Oregon’s Kiger and Riddle Mountain Wild Horse Capture – Yesterday One Mare With Broken Neck on the First Day of BLM Capture

kigermustang

Kiger Mustang from the Burns, Oregon area

by Grandma Gregg

“A four year old mare broke her neck and died after running into a panel while sorting at the capture site on September 1, 2015.”

Per the BLM website:
One page says they captured 101 wild horses and their other page says they captured 91.  We know BLM can’t count but after only one day they have already “misplaced” ten of our wild horses and killed one mare?

On http://www.blm.gov/or/resources/whb/kiger2015.php  BLM states this:

Details of Gather

Our overall goal is for the range to achieve or maintain a thriving natural ecological balance.

CUMULATIVE GATHER STATS, BEGINNING AUGUST 31, 2015
Total horses gathered: 101
Foals 23
Mares 48
Stallions 30
Total Deaths: 1 (gather related)*
*A 4 year old mare broke her neck and died after running into a panel while sorting at the capture site on September 1, 2015.

 

THEN, on  http://www.blm.gov/or/resources/whb/kiger2015reports.php,  BLM stated this:

Kiger Wild Horse Gather Reports

Cumulative totals can be found on the Kiger Wild Horse Gather home page.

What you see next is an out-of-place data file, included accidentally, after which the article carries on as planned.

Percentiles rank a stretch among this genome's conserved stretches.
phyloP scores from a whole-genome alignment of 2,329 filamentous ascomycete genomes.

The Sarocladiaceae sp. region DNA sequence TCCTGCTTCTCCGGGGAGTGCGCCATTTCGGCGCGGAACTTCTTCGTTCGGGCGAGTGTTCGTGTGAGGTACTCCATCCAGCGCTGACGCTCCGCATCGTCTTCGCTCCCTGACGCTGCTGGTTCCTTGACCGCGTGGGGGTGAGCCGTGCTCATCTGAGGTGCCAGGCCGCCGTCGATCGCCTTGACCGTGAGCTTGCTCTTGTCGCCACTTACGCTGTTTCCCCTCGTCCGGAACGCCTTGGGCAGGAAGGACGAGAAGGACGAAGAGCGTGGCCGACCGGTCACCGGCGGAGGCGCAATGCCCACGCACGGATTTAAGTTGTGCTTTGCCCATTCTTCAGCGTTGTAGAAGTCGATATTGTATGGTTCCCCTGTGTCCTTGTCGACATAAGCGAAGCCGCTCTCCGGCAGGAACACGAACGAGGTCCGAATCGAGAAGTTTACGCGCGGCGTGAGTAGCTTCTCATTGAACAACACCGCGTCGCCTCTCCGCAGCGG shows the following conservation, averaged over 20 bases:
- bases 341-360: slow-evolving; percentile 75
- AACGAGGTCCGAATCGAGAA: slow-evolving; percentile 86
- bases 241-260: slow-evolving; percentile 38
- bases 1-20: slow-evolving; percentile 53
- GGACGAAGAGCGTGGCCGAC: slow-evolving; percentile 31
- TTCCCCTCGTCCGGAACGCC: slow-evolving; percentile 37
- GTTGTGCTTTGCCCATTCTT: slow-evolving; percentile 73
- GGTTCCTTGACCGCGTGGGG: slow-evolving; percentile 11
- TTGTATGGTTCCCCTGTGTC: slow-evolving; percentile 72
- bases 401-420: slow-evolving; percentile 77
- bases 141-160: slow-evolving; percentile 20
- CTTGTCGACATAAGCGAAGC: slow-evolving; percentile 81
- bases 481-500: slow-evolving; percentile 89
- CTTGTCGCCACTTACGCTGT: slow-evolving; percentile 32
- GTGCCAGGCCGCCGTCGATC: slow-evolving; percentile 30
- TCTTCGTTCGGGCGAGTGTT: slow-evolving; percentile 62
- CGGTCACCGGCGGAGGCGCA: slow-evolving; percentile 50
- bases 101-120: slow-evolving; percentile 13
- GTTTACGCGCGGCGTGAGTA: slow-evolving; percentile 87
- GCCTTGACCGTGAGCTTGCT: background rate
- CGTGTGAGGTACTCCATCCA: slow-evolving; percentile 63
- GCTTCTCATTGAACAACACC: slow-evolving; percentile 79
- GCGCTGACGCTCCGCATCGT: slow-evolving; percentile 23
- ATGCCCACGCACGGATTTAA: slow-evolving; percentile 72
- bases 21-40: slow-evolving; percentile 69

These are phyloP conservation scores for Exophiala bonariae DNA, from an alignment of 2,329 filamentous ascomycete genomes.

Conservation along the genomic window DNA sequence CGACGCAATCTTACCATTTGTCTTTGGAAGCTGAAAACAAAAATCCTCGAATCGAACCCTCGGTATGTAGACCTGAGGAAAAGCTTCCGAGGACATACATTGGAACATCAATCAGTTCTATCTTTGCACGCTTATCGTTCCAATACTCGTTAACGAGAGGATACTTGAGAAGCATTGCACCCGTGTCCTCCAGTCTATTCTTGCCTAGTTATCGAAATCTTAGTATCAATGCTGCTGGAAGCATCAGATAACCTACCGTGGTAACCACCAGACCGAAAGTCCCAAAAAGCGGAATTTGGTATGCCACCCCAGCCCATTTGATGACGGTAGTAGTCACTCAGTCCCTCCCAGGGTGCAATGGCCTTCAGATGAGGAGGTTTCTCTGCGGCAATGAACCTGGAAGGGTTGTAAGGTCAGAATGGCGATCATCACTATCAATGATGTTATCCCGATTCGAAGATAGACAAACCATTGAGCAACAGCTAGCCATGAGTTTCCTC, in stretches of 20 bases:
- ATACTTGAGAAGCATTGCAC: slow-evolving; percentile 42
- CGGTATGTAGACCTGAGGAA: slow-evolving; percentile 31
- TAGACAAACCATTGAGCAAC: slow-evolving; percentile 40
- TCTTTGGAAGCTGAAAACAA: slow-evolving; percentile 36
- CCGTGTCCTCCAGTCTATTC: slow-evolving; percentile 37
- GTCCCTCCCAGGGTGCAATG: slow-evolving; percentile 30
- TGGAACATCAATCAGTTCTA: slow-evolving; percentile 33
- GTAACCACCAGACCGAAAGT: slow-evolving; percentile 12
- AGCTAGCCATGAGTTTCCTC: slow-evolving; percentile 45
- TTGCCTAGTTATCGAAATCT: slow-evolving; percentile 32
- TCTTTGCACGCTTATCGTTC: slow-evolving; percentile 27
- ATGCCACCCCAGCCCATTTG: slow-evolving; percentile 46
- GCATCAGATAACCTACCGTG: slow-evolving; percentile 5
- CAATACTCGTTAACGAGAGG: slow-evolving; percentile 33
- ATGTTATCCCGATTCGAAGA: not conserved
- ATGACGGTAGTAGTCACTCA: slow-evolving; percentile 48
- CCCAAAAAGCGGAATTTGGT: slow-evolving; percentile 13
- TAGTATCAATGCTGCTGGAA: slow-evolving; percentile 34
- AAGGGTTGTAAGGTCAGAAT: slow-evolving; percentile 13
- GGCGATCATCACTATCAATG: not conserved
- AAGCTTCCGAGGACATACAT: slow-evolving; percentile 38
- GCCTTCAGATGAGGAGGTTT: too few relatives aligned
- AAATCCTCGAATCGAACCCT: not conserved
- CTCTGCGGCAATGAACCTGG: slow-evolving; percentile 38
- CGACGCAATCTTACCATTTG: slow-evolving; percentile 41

Click to open/close Date: 09/01/2015

91 Animals Gathered
33 Animals Shipped
1 Animal Death (gather related): a 4 year old mare broke her neck and died after running into a fence panel while sorting at the capture site.
0 Animal Deaths (non-gather related): NONE
________________________________________________________________________________

The Kiger and Riddle Mountain Herd Management Areas are about 50 miles south of Burns, Oregon, and are bordered by Kiger Gorge on the west and East Steens Road on the east. The Appropriate Management Level (AML) herd sizes are non-viable populations of 33 to 56 horses for the Riddle HMA and 51 to 82 horses for the Kiger HMA.

Using BLM’s herd stats, the Riddle herd population jumped up 42% from 2014 to 2015 and the Kiger herd population jumped up 78% from 2014 to 2015.  This is impossible of course, but this is how the BLM fabricates the numbers to get funding for capture/removals of our wild horses.

If private/corporate invasive, domestic livestock were removed from the Riddle and the Kiger legal herd area, a total of about 6265 AUMs would be provide enough forage for approximately 203 more wild horses on the Kiger HMA and approximately 318 more wild horses on the Riddle HMA – year round.

Utah BLM proposes sterilization of wild stallions; experimentation under the guise of “research”